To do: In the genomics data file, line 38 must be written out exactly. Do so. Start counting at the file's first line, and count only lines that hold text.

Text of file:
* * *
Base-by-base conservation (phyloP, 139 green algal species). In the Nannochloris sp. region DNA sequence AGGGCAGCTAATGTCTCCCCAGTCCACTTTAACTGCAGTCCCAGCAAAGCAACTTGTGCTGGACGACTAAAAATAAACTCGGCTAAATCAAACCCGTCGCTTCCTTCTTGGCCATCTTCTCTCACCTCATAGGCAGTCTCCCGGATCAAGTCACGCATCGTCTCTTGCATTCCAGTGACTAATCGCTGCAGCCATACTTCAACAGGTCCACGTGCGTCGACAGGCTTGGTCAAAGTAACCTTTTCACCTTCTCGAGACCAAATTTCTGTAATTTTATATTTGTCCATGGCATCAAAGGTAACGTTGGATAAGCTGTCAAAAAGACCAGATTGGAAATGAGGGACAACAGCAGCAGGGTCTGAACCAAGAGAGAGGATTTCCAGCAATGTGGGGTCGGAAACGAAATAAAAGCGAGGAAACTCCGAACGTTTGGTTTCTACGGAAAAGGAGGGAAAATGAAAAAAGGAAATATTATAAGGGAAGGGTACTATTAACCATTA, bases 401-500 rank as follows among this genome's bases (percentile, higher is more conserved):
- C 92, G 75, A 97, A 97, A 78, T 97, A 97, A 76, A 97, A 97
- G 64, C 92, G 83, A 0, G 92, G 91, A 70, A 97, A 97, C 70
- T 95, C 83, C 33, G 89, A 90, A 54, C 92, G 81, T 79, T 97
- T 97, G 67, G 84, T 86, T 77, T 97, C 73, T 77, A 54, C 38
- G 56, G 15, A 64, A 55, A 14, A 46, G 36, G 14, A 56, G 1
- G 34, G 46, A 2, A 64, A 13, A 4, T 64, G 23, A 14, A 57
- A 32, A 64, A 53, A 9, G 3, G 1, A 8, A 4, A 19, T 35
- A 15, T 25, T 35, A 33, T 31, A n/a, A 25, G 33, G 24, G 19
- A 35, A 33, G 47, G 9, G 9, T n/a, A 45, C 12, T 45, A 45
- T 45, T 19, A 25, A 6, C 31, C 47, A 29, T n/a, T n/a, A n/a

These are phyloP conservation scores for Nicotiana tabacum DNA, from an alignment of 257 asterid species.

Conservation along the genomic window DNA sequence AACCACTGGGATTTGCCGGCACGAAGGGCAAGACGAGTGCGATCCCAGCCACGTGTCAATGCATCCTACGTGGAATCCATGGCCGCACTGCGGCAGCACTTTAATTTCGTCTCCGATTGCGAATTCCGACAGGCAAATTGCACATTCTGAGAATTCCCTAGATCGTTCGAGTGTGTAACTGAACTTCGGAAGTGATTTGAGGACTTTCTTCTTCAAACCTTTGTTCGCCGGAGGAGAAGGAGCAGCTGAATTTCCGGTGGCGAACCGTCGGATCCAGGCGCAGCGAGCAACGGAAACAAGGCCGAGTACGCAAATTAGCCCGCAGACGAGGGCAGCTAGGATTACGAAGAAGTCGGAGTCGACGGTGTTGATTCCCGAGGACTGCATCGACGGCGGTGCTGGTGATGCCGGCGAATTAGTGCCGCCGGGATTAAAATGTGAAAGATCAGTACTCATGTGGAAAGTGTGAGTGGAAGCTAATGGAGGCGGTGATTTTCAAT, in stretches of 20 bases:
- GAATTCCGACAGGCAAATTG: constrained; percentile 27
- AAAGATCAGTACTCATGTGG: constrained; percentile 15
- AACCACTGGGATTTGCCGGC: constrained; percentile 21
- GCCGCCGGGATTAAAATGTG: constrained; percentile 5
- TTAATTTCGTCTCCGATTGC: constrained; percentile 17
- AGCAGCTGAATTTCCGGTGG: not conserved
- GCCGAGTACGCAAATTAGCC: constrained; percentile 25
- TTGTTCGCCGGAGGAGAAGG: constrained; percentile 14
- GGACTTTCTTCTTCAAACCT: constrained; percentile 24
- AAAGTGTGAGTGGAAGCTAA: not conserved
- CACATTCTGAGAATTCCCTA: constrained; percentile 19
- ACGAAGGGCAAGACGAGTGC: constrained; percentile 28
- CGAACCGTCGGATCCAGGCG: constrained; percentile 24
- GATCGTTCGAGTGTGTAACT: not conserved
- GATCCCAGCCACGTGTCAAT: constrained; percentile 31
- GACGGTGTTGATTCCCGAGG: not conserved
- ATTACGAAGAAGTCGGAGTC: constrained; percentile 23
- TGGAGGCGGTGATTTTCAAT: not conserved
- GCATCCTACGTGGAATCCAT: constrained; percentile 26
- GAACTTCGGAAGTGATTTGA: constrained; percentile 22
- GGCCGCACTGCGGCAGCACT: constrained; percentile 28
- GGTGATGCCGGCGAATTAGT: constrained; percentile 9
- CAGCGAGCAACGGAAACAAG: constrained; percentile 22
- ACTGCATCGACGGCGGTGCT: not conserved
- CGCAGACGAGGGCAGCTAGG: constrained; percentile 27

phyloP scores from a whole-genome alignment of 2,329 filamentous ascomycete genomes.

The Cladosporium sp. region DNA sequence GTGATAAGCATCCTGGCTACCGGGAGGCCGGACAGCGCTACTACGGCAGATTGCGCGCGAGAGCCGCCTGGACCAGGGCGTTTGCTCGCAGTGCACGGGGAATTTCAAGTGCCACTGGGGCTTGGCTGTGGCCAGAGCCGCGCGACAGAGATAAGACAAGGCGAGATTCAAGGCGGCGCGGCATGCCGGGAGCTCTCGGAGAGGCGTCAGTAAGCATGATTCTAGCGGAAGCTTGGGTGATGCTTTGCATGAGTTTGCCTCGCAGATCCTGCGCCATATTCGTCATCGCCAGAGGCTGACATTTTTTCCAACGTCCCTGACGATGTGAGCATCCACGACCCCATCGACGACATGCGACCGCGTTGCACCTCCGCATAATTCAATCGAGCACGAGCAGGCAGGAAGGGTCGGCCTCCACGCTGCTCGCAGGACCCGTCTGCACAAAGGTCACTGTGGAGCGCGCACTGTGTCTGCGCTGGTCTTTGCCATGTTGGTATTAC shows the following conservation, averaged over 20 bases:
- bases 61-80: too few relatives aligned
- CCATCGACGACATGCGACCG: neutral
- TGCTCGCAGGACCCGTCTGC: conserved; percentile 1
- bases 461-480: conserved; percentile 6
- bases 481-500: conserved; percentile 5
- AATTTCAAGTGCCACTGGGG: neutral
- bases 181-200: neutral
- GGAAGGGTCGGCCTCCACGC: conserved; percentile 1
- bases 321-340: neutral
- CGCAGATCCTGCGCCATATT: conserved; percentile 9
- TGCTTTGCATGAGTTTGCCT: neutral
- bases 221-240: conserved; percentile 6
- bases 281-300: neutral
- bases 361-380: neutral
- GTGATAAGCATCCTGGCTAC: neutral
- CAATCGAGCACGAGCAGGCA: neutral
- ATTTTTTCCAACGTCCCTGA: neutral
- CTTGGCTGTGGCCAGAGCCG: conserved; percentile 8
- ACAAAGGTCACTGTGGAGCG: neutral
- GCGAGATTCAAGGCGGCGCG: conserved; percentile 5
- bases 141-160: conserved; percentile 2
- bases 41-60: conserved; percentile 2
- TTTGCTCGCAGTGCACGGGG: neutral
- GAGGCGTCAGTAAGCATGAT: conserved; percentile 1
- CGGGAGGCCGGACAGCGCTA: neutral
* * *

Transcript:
- CGCAGACGAGGGCAGCTAGG: constrained; percentile 27